I was pleasantly surprised to find out that Hanasaku Iroha: Home Sweet Home is not about the Kissuoiso. Unlike the TV series, in the movie the traditional ryokan moves to the foreground and the focus of the story falls on the three generations of Matsumae women, with an emphasis on Ohana’s mother, Satsuki. This shift in focus shuffles some cards and in doing so provides one of the less known characters in the Hanasaku Iroha universe some time to shine.
Taking place between episodes 22-24 of the TV series, Home Sweet Home finds an Ohana that is already used to her new life as a nakai in Kissuiso, but still doesn’t feel accomplished. By pure accident she finds an old series of work log books from the years when Satsuki was still a teenager living in Kissuiso. Through these books she discovers parts of her mother’s past she never knew about: the identity crisis Satsuki had when she was a child, how she fell in love with Ohana’s father and why she eventually ventured off to the remote Tokyo. These revelations help Ohana understand her mother better, and she is shocked to discover she shares more traits with her mother than she initially believed.
When watching the TV series I never felt the need to hear Satsuki’s story. She was the one that bailed; The outsider that left Kissuiso for good. Once I witnessed the story from Satsuki’s point of view though I realized she is one of the corner stones of Hanasaku Iroha; An essential part of the Kissuoiso puzzle that has impacted Ohana, Enishi and Sui (Ohana’s grandmother) in meaningful ways. Like Ohana, Satsuki also wanted to shine. To find a place where she belongs, to bloom on her own terms. She also decided to pursue a certain dream. One that would have her collide directly with her mother’s strong opinions and eventually led her to brave the world by herself. I never thought I’d like Satsuki, but by the time Home Sweet Home’s credits rolled I developed a deep appreciation for her, and a better understanding as to why she chose to leave Kissuiso behind.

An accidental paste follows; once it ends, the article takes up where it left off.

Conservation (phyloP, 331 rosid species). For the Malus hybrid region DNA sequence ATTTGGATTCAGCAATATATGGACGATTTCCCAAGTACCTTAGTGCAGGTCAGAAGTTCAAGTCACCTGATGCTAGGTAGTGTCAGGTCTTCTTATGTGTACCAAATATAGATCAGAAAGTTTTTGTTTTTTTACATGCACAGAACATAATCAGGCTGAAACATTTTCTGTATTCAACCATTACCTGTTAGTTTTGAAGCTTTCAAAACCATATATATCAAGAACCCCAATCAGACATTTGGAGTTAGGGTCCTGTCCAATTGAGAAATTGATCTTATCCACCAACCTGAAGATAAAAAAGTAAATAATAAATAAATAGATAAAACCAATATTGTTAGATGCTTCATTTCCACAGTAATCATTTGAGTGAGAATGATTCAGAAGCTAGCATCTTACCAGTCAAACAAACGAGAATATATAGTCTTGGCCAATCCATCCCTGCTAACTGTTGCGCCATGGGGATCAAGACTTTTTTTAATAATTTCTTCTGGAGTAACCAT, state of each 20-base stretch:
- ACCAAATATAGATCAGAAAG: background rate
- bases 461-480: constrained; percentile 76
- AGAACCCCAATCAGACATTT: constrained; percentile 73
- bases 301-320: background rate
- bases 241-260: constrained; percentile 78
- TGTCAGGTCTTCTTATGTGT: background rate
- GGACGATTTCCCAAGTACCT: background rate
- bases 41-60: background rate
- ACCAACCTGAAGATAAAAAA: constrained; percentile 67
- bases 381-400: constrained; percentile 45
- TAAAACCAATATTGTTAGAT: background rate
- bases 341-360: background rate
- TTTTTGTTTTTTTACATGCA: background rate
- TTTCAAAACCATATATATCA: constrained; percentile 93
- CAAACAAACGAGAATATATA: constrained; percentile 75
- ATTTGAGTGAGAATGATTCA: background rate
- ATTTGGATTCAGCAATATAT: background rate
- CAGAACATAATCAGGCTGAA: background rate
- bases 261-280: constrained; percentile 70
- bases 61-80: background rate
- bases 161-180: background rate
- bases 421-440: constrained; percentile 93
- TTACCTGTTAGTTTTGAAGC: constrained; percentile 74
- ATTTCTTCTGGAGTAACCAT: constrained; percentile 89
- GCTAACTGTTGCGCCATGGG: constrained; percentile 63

Even though most of Home Sweet Home revolves around Satsuki’s past there are a few small scale present-day tidbits added here and there to tie the movie to the TV series. It’s nothing fancy. Just enough scenes to remind us of the series’ old magic and give the minor characters some screen time. Ren’s attempts to be hip and Yuina’s zany attitude are as charming as ever. There are also some less charming Tomoe moments. For some reason the creators of Hanasaku Iroha still believe making fun of single woman for the sake of her being single is funny. It is not.
As per usual Minko and Nako both receive considerable more attention. They both have issues they try to attend to in the movie. Minko has been doing her best to perfect some cookies skills, but still receives a cold shoulder from Tohru. Nako has a small family crisis when her parents go on a trip, leaving her alone to tend to her brothers and sister. Sadly unlike the TV series Minko and Nako’s scenes feel forced and quickly overstay their welcome. Satsuki’s past is so prominent and vivid that it easily foreshadows Minko and Nako’s daily worries. Their problems are just way too mundane, at times serving little more than filler for Satsuki’s story. It’s interesting how a simple change in focus made two of my favorite characters appear boring. On the other hand the different focus also makes Ohana’s grandmother Sui more likable than before. Her screen time is limited yet plays well to her strengths.
While not apparent from the get-go Home Sweet Home is delicately balanced to show the many ways in which Ohana, Satsuki and Sui impacted each other in both the past and present. Unlike the TV series it’s not a story about a place, but first and foremost about a family. The struggles for personal growth that we have become accustomed to see squarely from Ohana’s viewpoint is shown from a fresh perspective in Home Sweet Home throught the eyes of her mother. This seemingly trivial change present us with sides of Satsuki and Sui I never knew existed before. It’s a welcome addition to the series, a story that was needed to be told and will positively delight those who enjoyed the series beforehand.